Queenmark started from Singapore in 2013 by the Mehta Family. The novel idea came from Rajul Mehta, an accomplished artist, who has a keen eye for art and fashion. During a trip in Mongolia Rajul chanced upon cashmere as she was exploring the rich culture of the plains. The touch of the cashmere was so soft, the fine threads weaved to create an amazing canvas for Rajul to work upon. With her artistic sense that are expressed onto each piece, a small collection came into fruition. This sparked the first steps of the creation of Queenmark. Queenmark Started spontaneously without a plan or intention to create a brand, all it had at that time was faith. One of the biggest hurdles the brand had to face was the fact that Singapore was one of the hottest and most humid countries on the planet. This was challenging as cashmere insulates warmth through its fine wool. However, this was an opportunity in disguise as there were very few brands that operated in this market in Singapore. Our aim was to create a shawl that would suit the needs of the people in the South East Asia region.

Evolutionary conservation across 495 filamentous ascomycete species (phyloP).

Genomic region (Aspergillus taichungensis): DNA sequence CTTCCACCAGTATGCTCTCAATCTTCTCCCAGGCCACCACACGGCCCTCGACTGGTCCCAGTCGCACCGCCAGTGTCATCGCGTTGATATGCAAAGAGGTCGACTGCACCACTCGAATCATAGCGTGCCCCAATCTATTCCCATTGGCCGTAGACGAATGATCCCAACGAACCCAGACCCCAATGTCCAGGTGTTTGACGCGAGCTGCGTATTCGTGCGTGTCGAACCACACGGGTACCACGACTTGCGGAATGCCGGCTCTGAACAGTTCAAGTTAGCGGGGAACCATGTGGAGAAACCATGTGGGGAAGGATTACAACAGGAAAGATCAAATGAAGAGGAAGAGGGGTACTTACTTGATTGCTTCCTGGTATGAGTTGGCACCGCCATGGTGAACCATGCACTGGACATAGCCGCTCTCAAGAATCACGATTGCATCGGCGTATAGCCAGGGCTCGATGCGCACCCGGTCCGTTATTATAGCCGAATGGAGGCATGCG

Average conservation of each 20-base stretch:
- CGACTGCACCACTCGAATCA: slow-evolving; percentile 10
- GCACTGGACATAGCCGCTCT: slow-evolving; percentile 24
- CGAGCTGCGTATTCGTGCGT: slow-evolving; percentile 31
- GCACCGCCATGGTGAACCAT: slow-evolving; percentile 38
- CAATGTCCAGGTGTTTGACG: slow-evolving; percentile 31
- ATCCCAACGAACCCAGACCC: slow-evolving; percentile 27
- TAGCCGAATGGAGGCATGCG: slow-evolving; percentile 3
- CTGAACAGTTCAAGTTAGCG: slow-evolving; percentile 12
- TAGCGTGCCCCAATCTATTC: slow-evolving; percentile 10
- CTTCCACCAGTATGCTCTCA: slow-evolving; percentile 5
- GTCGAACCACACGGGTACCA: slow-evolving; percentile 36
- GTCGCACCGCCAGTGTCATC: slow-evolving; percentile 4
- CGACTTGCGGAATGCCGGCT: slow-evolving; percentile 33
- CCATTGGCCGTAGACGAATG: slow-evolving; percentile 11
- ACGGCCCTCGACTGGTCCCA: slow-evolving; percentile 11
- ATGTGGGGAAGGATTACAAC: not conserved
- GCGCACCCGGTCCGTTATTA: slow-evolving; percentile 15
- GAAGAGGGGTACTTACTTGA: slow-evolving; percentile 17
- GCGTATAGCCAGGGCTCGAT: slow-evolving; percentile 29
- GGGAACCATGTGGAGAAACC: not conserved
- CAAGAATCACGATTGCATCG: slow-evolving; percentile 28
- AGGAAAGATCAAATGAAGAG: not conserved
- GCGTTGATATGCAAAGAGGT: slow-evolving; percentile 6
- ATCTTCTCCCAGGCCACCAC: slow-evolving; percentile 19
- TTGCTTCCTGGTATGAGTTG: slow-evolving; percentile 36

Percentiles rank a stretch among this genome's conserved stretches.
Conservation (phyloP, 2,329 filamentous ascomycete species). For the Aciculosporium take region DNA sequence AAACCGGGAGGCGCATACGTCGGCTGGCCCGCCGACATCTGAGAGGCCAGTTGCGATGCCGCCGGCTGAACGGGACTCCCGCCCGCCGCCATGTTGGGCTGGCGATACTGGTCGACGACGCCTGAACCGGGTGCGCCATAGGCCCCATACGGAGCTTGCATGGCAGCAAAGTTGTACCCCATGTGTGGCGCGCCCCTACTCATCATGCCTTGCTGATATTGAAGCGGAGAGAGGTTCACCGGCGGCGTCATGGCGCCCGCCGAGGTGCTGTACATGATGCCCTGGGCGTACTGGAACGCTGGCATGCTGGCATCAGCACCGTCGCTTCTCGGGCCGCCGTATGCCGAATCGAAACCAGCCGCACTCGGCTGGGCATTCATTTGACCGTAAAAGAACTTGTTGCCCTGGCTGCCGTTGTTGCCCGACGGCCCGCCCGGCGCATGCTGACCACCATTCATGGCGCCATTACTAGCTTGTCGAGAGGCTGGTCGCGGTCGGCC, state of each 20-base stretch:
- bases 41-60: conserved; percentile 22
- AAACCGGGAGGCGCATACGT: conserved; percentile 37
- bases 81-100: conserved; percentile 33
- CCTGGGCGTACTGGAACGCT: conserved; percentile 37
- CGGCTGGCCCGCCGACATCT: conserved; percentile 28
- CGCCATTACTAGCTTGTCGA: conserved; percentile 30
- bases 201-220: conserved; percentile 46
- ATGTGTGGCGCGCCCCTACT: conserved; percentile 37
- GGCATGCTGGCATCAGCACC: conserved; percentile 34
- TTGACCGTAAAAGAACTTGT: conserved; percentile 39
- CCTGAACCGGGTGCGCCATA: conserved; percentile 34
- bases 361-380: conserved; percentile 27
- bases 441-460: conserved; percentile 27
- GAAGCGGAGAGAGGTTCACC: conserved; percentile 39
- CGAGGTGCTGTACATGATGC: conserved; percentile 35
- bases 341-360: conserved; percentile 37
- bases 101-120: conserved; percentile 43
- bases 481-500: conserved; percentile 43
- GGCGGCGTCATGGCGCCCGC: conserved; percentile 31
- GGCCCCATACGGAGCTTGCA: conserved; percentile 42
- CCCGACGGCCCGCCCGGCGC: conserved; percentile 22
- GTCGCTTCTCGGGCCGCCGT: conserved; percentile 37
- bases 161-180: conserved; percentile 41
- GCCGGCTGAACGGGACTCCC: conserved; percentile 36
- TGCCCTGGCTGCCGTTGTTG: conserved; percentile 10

The Queenmark shawl goes through a delicate and careful process that first starts with sourcing. We first source our raw materials from various parts of the world, including Mongolia, India, and France. The wool has to go through a series of cleaning so that it can be suitable for weaving into yarns and then finally a finished piece. At Queenmark, we have tried to incorporate our own artistic expression along with the traditional weaving technique called Kani. Kani means "small sticks" in Kashmiri which is derived from the wooden spools that are used in creating each colorful weave. As each colors and patterns are carefully and delicately weaved by hand, it could take months for a shawl to be completed, and that is also why this technique is a dying skill. Blending the weave together with our designs, we believe that we are telling a Queenmark story and doing our best efforts in reviving the Kani weave.
Apart from the Kani weave, we also adopted machine weave into our shawl. Unlike the Kani weave, machine weaving is much faster and widely used in many production facilities as technology advances has allowed it to be produced in bigger quantities with consistent quality but using just a fraction of the time as compared to the past. There is also greater freedom in exploring different textures and styles with machine weave as there are various weaving pattern cards nowadays that allows factories to produce different patterns in one facility.